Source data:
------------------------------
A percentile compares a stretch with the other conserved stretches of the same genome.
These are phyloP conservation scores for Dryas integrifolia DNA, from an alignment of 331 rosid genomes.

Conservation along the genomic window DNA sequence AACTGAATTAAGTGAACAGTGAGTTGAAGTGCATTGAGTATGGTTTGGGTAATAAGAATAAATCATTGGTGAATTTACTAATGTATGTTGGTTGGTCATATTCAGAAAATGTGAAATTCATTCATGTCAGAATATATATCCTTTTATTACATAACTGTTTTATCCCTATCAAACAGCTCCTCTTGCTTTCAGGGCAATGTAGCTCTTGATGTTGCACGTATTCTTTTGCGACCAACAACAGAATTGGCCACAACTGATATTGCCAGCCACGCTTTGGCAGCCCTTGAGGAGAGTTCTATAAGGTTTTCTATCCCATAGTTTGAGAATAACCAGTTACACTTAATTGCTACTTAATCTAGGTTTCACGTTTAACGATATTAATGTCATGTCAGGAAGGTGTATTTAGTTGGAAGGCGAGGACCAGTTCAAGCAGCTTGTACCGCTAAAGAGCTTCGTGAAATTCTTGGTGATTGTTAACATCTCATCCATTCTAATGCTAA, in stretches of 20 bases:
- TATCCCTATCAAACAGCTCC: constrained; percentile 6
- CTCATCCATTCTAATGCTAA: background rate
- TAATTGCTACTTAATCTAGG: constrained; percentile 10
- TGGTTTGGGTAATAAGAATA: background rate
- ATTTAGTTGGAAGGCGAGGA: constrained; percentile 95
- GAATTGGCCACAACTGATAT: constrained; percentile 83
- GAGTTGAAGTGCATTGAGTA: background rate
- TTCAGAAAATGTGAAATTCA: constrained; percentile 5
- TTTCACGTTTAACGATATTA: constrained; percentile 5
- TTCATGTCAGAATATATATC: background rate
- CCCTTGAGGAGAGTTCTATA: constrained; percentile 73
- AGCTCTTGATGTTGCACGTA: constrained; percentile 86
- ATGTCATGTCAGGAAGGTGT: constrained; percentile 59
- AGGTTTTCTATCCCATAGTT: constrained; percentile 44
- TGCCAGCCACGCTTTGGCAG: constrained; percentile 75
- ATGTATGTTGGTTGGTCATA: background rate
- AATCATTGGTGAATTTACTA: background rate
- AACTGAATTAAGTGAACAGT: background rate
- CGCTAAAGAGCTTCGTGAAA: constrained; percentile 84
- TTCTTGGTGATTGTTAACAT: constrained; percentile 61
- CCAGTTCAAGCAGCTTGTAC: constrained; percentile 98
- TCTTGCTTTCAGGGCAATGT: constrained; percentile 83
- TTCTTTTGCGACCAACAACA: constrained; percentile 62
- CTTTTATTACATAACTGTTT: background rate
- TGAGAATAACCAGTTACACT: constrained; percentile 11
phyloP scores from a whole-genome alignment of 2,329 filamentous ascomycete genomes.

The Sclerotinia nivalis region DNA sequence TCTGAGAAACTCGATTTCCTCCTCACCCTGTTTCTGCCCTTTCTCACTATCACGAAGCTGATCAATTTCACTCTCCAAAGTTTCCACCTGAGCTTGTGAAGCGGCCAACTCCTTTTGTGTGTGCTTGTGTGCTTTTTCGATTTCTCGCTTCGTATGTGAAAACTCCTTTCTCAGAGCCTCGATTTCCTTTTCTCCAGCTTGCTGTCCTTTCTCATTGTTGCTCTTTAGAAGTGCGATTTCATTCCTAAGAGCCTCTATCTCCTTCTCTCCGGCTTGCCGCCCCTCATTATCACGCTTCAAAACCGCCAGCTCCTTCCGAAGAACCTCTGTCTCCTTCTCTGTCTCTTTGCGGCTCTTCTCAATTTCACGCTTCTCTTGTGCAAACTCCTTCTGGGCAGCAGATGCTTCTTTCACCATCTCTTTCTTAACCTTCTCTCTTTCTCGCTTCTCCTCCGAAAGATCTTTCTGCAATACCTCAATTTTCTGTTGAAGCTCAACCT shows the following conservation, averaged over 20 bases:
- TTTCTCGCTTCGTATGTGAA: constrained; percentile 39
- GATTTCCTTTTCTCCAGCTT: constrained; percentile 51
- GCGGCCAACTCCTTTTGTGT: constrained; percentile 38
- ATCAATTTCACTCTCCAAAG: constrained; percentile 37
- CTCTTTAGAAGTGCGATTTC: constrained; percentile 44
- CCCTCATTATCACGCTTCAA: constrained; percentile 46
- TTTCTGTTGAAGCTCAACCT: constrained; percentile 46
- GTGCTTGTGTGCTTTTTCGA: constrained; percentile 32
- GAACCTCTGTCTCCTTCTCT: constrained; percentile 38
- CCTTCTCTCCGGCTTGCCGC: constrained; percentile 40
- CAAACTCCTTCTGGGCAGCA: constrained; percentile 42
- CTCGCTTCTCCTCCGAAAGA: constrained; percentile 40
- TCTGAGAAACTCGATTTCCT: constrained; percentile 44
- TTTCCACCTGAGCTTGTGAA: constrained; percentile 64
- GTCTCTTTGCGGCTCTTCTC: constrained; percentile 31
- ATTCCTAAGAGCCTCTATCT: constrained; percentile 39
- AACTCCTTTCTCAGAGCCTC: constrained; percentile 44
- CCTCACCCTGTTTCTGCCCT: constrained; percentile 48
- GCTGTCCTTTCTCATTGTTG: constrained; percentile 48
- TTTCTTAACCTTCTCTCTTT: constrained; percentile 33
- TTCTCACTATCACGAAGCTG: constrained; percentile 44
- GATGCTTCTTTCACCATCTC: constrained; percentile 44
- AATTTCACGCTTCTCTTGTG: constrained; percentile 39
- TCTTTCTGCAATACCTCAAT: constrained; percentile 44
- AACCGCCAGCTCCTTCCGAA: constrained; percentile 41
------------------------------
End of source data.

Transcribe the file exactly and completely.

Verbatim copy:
A percentile compares a stretch with the other conserved stretches of the same genome.
These are phyloP conservation scores for Dryas integrifolia DNA, from an alignment of 331 rosid genomes.

Conservation along the genomic window DNA sequence AACTGAATTAAGTGAACAGTGAGTTGAAGTGCATTGAGTATGGTTTGGGTAATAAGAATAAATCATTGGTGAATTTACTAATGTATGTTGGTTGGTCATATTCAGAAAATGTGAAATTCATTCATGTCAGAATATATATCCTTTTATTACATAACTGTTTTATCCCTATCAAACAGCTCCTCTTGCTTTCAGGGCAATGTAGCTCTTGATGTTGCACGTATTCTTTTGCGACCAACAACAGAATTGGCCACAACTGATATTGCCAGCCACGCTTTGGCAGCCCTTGAGGAGAGTTCTATAAGGTTTTCTATCCCATAGTTTGAGAATAACCAGTTACACTTAATTGCTACTTAATCTAGGTTTCACGTTTAACGATATTAATGTCATGTCAGGAAGGTGTATTTAGTTGGAAGGCGAGGACCAGTTCAAGCAGCTTGTACCGCTAAAGAGCTTCGTGAAATTCTTGGTGATTGTTAACATCTCATCCATTCTAATGCTAA, in stretches of 20 bases:
- TATCCCTATCAAACAGCTCC: constrained; percentile 6
- CTCATCCATTCTAATGCTAA: background rate
- TAATTGCTACTTAATCTAGG: constrained; percentile 10
- TGGTTTGGGTAATAAGAATA: background rate
- ATTTAGTTGGAAGGCGAGGA: constrained; percentile 95
- GAATTGGCCACAACTGATAT: constrained; percentile 83
- GAGTTGAAGTGCATTGAGTA: background rate
- TTCAGAAAATGTGAAATTCA: constrained; percentile 5
- TTTCACGTTTAACGATATTA: constrained; percentile 5
- TTCATGTCAGAATATATATC: background rate
- CCCTTGAGGAGAGTTCTATA: constrained; percentile 73
- AGCTCTTGATGTTGCACGTA: constrained; percentile 86
- ATGTCATGTCAGGAAGGTGT: constrained; percentile 59
- AGGTTTTCTATCCCATAGTT: constrained; percentile 44
- TGCCAGCCACGCTTTGGCAG: constrained; percentile 75
- ATGTATGTTGGTTGGTCATA: background rate
- AATCATTGGTGAATTTACTA: background rate
- AACTGAATTAAGTGAACAGT: background rate
- CGCTAAAGAGCTTCGTGAAA: constrained; percentile 84
- TTCTTGGTGATTGTTAACAT: constrained; percentile 61
- CCAGTTCAAGCAGCTTGTAC: constrained; percentile 98
- TCTTGCTTTCAGGGCAATGT: constrained; percentile 83
- TTCTTTTGCGACCAACAACA: constrained; percentile 62
- CTTTTATTACATAACTGTTT: background rate
- TGAGAATAACCAGTTACACT: constrained; percentile 11
phyloP scores from a whole-genome alignment of 2,329 filamentous ascomycete genomes.

The Sclerotinia nivalis region DNA sequence TCTGAGAAACTCGATTTCCTCCTCACCCTGTTTCTGCCCTTTCTCACTATCACGAAGCTGATCAATTTCACTCTCCAAAGTTTCCACCTGAGCTTGTGAAGCGGCCAACTCCTTTTGTGTGTGCTTGTGTGCTTTTTCGATTTCTCGCTTCGTATGTGAAAACTCCTTTCTCAGAGCCTCGATTTCCTTTTCTCCAGCTTGCTGTCCTTTCTCATTGTTGCTCTTTAGAAGTGCGATTTCATTCCTAAGAGCCTCTATCTCCTTCTCTCCGGCTTGCCGCCCCTCATTATCACGCTTCAAAACCGCCAGCTCCTTCCGAAGAACCTCTGTCTCCTTCTCTGTCTCTTTGCGGCTCTTCTCAATTTCACGCTTCTCTTGTGCAAACTCCTTCTGGGCAGCAGATGCTTCTTTCACCATCTCTTTCTTAACCTTCTCTCTTTCTCGCTTCTCCTCCGAAAGATCTTTCTGCAATACCTCAATTTTCTGTTGAAGCTCAACCT shows the following conservation, averaged over 20 bases:
- TTTCTCGCTTCGTATGTGAA: constrained; percentile 39
- GATTTCCTTTTCTCCAGCTT: constrained; percentile 51
- GCGGCCAACTCCTTTTGTGT: constrained; percentile 38
- ATCAATTTCACTCTCCAAAG: constrained; percentile 37
- CTCTTTAGAAGTGCGATTTC: constrained; percentile 44
- CCCTCATTATCACGCTTCAA: constrained; percentile 46
- TTTCTGTTGAAGCTCAACCT: constrained; percentile 46
- GTGCTTGTGTGCTTTTTCGA: constrained; percentile 32
- GAACCTCTGTCTCCTTCTCT: constrained; percentile 38
- CCTTCTCTCCGGCTTGCCGC: constrained; percentile 40
- CAAACTCCTTCTGGGCAGCA: constrained; percentile 42
- CTCGCTTCTCCTCCGAAAGA: constrained; percentile 40
- TCTGAGAAACTCGATTTCCT: constrained; percentile 44
- TTTCCACCTGAGCTTGTGAA: constrained; percentile 64
- GTCTCTTTGCGGCTCTTCTC: constrained; percentile 31
- ATTCCTAAGAGCCTCTATCT: constrained; percentile 39
- AACTCCTTTCTCAGAGCCTC: constrained; percentile 44
- CCTCACCCTGTTTCTGCCCT: constrained; percentile 48
- GCTGTCCTTTCTCATTGTTG: constrained; percentile 48
- TTTCTTAACCTTCTCTCTTT: constrained; percentile 33
- TTCTCACTATCACGAAGCTG: constrained; percentile 44
- GATGCTTCTTTCACCATCTC: constrained; percentile 44
- AATTTCACGCTTCTCTTGTG: constrained; percentile 39
- TCTTTCTGCAATACCTCAAT: constrained; percentile 44
- AACCGCCAGCTCCTTCCGAA: constrained; percentile 41